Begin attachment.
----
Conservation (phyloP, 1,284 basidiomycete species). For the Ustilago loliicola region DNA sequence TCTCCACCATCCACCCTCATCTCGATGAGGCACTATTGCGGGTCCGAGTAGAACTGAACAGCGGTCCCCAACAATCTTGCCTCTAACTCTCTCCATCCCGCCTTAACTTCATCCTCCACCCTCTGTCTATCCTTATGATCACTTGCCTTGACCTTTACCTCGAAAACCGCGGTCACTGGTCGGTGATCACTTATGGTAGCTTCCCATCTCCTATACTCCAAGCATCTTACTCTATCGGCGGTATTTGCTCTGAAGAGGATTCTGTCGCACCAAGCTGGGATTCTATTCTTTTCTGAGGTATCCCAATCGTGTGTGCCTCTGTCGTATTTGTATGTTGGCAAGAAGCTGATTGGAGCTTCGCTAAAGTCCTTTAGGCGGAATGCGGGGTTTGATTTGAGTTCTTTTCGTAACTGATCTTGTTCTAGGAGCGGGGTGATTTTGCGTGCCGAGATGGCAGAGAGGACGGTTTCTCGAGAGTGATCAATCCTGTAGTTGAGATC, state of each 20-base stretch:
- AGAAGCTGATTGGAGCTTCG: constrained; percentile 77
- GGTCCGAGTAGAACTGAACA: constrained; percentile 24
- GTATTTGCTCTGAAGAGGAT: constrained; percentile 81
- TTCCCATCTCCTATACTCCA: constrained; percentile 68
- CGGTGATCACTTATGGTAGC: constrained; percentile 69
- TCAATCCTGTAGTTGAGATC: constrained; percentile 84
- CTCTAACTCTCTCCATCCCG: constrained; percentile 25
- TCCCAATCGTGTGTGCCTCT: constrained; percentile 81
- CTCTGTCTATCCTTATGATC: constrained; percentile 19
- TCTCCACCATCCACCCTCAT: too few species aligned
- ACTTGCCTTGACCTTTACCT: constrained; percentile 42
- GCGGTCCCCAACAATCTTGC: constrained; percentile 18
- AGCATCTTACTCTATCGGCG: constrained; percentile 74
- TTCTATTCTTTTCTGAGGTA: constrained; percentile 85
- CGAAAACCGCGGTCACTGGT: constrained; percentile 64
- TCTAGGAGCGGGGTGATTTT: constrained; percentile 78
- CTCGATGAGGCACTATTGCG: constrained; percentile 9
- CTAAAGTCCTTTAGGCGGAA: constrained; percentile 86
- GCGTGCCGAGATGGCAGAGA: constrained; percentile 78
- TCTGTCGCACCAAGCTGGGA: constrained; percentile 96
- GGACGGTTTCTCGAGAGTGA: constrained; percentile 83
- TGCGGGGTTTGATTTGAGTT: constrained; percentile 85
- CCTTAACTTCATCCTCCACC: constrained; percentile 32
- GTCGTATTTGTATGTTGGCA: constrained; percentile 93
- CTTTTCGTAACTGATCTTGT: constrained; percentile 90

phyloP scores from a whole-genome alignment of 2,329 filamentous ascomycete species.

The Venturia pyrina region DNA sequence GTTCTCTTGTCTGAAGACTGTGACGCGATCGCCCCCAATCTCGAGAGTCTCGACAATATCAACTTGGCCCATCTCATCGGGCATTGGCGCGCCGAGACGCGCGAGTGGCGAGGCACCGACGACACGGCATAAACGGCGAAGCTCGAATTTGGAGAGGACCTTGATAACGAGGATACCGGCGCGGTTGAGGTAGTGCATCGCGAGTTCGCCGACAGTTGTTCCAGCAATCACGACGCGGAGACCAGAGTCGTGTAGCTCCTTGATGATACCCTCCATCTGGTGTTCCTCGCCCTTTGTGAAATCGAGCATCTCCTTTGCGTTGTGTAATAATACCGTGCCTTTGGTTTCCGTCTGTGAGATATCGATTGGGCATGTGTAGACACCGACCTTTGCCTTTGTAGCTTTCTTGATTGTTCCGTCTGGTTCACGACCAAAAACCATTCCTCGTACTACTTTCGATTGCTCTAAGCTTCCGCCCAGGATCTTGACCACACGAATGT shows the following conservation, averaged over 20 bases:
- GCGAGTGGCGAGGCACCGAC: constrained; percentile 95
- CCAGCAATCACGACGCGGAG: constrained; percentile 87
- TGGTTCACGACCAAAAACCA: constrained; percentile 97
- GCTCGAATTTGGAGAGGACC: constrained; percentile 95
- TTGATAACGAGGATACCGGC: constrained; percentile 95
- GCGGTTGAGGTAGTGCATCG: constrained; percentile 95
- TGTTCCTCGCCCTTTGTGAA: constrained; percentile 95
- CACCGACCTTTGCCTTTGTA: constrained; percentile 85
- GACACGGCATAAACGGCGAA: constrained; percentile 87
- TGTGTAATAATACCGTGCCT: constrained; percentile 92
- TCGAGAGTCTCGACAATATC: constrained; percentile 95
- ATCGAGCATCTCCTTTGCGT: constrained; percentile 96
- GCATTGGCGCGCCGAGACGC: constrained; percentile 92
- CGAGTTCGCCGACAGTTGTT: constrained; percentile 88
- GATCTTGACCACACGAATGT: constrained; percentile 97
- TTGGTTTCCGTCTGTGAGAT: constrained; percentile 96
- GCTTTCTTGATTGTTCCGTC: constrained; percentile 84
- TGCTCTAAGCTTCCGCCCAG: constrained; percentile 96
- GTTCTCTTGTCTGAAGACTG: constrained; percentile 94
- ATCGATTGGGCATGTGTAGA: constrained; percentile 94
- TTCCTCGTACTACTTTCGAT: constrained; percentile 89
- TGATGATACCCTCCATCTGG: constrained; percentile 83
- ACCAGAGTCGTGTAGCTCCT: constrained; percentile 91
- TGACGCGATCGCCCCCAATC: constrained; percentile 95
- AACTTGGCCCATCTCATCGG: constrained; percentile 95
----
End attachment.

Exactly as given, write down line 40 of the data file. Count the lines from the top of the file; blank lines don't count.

- ATCGAGCATCTCCTTTGCGT: constrained; percentile 96